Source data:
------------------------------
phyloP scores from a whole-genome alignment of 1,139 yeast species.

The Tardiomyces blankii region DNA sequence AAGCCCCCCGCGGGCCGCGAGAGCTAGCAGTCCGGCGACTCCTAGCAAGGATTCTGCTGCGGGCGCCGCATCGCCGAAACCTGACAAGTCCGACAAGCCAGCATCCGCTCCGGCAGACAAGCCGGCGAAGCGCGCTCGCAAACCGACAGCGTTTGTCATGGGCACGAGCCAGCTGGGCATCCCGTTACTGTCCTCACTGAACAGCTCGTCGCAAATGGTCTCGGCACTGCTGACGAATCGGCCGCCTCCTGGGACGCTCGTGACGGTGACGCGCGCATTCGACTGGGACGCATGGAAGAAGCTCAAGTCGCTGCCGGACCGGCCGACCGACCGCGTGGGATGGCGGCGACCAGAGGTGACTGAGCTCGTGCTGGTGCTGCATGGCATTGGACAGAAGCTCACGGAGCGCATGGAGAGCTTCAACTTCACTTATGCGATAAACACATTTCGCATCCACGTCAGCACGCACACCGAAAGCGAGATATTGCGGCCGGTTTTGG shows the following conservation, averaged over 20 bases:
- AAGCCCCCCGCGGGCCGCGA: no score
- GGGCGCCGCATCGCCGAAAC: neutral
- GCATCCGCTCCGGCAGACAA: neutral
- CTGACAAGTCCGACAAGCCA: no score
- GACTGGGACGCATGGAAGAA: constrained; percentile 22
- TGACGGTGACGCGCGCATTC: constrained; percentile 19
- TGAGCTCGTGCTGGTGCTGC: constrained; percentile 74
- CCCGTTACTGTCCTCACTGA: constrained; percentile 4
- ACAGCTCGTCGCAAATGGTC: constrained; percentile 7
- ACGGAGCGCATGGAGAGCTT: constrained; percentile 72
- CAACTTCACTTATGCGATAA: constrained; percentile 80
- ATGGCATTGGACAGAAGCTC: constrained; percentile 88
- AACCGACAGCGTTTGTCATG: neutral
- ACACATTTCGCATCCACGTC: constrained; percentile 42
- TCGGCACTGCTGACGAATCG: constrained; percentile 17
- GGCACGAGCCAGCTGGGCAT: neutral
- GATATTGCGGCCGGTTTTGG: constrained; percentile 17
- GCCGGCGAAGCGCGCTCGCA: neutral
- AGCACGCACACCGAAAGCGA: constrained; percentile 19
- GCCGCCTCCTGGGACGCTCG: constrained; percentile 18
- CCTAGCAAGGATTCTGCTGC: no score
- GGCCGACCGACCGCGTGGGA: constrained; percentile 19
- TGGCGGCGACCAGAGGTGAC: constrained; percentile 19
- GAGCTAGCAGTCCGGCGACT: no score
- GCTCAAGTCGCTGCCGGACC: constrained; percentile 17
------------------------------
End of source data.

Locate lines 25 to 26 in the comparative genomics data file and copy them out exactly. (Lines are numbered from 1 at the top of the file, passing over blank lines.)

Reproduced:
- TGGCGGCGACCAGAGGTGAC: constrained; percentile 19
- GAGCTAGCAGTCCGGCGACT: no score